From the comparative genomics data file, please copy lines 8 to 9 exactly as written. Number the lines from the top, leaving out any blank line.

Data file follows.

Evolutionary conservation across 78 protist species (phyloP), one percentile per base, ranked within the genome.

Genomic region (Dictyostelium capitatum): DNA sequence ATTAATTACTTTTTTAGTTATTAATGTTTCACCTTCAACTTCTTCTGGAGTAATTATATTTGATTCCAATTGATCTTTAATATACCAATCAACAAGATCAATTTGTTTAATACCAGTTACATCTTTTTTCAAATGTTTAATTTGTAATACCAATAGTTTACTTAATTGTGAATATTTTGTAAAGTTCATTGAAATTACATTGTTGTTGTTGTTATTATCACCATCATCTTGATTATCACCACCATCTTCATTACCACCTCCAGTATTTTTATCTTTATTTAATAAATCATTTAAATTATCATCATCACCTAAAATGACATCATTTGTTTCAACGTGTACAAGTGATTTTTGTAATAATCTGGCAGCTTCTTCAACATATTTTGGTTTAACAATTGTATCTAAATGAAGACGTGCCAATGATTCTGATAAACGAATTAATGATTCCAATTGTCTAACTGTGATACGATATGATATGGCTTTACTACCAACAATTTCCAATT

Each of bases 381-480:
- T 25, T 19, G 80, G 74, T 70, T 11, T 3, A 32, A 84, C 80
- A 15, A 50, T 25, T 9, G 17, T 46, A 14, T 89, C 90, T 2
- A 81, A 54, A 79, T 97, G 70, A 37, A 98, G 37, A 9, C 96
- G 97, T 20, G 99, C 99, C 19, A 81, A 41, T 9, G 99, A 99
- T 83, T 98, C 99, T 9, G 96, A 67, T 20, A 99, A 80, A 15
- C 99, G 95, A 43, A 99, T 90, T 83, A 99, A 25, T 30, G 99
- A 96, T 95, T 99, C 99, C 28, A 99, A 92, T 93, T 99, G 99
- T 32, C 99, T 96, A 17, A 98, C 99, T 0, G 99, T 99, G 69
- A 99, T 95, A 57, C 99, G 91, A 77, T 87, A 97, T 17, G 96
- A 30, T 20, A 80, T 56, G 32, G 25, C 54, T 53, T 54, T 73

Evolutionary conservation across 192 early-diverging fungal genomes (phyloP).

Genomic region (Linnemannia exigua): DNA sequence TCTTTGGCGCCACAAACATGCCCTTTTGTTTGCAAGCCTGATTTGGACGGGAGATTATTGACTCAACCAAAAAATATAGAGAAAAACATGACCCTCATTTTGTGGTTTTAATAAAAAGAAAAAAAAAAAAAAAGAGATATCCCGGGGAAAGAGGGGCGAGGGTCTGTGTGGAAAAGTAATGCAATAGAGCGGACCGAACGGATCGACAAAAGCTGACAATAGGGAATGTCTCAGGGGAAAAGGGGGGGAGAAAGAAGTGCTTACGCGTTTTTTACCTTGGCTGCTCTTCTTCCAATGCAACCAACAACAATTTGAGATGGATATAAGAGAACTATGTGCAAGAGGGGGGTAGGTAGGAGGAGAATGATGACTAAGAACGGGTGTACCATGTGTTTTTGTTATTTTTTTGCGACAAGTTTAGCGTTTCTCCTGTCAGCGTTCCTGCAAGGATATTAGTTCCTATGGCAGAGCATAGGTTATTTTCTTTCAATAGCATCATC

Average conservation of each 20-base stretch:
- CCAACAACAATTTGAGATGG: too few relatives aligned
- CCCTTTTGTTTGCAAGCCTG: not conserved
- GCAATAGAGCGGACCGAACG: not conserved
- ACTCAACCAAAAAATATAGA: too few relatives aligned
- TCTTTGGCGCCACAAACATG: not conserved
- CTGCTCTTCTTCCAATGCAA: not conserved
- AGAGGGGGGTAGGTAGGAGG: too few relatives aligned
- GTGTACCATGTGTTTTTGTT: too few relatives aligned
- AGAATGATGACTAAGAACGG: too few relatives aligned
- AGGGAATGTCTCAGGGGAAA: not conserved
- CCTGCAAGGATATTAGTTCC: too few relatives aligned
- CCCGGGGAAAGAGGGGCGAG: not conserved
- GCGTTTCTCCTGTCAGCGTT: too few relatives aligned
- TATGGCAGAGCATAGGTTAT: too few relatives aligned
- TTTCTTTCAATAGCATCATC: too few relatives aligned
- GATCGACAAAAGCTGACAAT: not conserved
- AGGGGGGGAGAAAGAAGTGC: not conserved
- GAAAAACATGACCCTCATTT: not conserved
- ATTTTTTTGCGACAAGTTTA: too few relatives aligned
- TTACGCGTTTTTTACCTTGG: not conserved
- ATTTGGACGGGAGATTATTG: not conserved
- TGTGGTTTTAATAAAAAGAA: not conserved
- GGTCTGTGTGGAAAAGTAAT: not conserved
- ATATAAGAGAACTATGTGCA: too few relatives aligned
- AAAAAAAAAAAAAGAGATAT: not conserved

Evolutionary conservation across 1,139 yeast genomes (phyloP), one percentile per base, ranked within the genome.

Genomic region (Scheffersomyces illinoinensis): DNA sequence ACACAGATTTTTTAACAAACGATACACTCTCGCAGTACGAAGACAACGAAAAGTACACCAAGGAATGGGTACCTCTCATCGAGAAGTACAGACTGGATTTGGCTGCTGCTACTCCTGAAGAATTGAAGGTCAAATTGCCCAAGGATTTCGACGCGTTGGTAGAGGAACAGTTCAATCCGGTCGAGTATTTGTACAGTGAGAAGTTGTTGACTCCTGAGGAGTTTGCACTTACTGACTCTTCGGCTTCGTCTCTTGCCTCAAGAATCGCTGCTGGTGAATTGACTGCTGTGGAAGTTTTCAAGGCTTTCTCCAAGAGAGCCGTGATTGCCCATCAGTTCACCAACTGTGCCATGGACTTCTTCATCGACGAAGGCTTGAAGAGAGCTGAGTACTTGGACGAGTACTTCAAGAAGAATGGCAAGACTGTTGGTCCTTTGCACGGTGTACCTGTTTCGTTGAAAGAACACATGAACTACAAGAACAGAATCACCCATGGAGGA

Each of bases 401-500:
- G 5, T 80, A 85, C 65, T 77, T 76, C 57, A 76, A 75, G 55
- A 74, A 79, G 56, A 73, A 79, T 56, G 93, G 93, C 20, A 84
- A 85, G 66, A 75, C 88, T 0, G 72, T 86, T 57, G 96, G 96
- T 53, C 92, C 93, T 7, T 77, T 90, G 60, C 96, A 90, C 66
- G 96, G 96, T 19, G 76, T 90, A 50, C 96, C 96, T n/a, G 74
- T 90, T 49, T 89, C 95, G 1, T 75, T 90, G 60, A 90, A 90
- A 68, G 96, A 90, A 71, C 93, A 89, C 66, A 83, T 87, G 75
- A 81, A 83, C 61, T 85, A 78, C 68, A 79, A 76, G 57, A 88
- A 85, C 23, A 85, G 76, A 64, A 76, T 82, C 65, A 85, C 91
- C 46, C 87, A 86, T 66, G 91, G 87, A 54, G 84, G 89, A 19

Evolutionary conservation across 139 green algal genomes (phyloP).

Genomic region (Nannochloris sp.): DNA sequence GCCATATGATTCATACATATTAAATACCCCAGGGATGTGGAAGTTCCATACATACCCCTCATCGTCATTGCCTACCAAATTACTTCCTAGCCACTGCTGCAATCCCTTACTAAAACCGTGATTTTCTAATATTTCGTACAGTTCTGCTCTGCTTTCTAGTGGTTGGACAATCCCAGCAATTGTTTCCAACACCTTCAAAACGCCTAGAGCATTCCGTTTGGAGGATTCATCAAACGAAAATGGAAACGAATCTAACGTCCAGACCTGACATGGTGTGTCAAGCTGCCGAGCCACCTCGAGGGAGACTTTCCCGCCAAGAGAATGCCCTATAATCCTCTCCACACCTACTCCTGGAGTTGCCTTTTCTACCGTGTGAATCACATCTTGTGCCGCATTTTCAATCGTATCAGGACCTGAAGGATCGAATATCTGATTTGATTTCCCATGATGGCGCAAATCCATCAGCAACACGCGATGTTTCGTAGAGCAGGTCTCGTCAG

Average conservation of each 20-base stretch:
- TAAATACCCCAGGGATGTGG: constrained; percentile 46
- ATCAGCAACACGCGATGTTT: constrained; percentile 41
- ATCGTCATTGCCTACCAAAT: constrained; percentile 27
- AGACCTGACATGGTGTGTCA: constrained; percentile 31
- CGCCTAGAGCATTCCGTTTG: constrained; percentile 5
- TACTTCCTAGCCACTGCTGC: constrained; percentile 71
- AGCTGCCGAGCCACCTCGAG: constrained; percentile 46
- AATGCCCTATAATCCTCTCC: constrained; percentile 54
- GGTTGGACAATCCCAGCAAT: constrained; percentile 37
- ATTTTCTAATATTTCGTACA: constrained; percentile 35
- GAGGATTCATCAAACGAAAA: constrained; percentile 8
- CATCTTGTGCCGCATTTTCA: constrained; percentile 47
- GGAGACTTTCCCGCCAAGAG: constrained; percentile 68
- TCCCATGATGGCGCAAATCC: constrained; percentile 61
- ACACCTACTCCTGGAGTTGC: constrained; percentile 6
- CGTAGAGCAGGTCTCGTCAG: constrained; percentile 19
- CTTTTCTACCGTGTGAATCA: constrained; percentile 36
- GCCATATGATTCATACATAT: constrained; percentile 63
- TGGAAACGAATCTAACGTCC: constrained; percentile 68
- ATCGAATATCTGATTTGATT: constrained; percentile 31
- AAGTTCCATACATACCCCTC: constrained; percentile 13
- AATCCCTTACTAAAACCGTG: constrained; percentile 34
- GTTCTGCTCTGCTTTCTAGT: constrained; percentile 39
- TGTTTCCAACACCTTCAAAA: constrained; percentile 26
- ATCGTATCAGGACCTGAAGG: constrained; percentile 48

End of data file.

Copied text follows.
- T 83, T 98, C 99, T 9, G 96, A 67, T 20, A 99, A 80, A 15
- C 99, G 95, A 43, A 99, T 90, T 83, A 99, A 25, T 30, G 99